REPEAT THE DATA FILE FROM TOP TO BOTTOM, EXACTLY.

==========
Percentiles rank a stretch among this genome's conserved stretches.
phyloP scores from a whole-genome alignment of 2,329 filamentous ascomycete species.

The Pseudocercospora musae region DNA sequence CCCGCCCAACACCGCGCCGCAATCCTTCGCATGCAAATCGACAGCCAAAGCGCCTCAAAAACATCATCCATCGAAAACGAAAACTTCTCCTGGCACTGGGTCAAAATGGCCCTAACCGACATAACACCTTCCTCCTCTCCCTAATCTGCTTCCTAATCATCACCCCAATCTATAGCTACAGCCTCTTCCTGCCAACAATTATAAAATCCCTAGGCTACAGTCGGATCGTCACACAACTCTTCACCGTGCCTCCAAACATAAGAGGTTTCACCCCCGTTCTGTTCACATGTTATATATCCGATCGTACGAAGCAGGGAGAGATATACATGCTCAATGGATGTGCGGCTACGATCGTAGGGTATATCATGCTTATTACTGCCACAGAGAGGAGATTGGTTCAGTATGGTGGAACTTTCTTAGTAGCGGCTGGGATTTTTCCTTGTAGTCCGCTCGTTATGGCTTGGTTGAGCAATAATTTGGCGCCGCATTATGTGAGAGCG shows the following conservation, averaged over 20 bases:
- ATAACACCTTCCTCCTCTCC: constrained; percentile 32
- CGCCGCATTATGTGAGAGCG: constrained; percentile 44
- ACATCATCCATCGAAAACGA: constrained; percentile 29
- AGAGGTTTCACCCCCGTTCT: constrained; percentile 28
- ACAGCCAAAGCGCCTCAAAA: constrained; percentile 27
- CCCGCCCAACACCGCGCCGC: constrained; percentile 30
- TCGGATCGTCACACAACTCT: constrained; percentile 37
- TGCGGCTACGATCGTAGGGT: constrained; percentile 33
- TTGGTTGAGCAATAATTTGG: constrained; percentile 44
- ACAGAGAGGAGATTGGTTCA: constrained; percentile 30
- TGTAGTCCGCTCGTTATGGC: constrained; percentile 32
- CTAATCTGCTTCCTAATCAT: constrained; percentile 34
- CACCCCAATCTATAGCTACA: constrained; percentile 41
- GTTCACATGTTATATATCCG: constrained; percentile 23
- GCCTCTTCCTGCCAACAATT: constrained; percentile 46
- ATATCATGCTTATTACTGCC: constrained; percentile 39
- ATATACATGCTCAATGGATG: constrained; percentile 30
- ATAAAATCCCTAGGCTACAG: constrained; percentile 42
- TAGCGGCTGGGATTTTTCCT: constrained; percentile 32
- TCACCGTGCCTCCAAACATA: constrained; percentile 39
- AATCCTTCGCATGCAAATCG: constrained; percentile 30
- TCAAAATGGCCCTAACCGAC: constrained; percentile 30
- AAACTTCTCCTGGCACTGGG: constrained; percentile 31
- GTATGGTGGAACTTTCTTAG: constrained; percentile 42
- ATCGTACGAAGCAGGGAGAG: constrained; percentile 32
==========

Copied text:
Percentiles rank a stretch among this genome's conserved stretches.
phyloP scores from a whole-genome alignment of 2,329 filamentous ascomycete species.

The Pseudocercospora musae region DNA sequence CCCGCCCAACACCGCGCCGCAATCCTTCGCATGCAAATCGACAGCCAAAGCGCCTCAAAAACATCATCCATCGAAAACGAAAACTTCTCCTGGCACTGGGTCAAAATGGCCCTAACCGACATAACACCTTCCTCCTCTCCCTAATCTGCTTCCTAATCATCACCCCAATCTATAGCTACAGCCTCTTCCTGCCAACAATTATAAAATCCCTAGGCTACAGTCGGATCGTCACACAACTCTTCACCGTGCCTCCAAACATAAGAGGTTTCACCCCCGTTCTGTTCACATGTTATATATCCGATCGTACGAAGCAGGGAGAGATATACATGCTCAATGGATGTGCGGCTACGATCGTAGGGTATATCATGCTTATTACTGCCACAGAGAGGAGATTGGTTCAGTATGGTGGAACTTTCTTAGTAGCGGCTGGGATTTTTCCTTGTAGTCCGCTCGTTATGGCTTGGTTGAGCAATAATTTGGCGCCGCATTATGTGAGAGCG shows the following conservation, averaged over 20 bases:
- ATAACACCTTCCTCCTCTCC: constrained; percentile 32
- CGCCGCATTATGTGAGAGCG: constrained; percentile 44
- ACATCATCCATCGAAAACGA: constrained; percentile 29
- AGAGGTTTCACCCCCGTTCT: constrained; percentile 28
- ACAGCCAAAGCGCCTCAAAA: constrained; percentile 27
- CCCGCCCAACACCGCGCCGC: constrained; percentile 30
- TCGGATCGTCACACAACTCT: constrained; percentile 37
- TGCGGCTACGATCGTAGGGT: constrained; percentile 33
- TTGGTTGAGCAATAATTTGG: constrained; percentile 44
- ACAGAGAGGAGATTGGTTCA: constrained; percentile 30
- TGTAGTCCGCTCGTTATGGC: constrained; percentile 32
- CTAATCTGCTTCCTAATCAT: constrained; percentile 34
- CACCCCAATCTATAGCTACA: constrained; percentile 41
- GTTCACATGTTATATATCCG: constrained; percentile 23
- GCCTCTTCCTGCCAACAATT: constrained; percentile 46
- ATATCATGCTTATTACTGCC: constrained; percentile 39
- ATATACATGCTCAATGGATG: constrained; percentile 30
- ATAAAATCCCTAGGCTACAG: constrained; percentile 42
- TAGCGGCTGGGATTTTTCCT: constrained; percentile 32
- TCACCGTGCCTCCAAACATA: constrained; percentile 39
- AATCCTTCGCATGCAAATCG: constrained; percentile 30
- TCAAAATGGCCCTAACCGAC: constrained; percentile 30
- AAACTTCTCCTGGCACTGGG: constrained; percentile 31
- GTATGGTGGAACTTTCTTAG: constrained; percentile 42
- ATCGTACGAAGCAGGGAGAG: constrained; percentile 32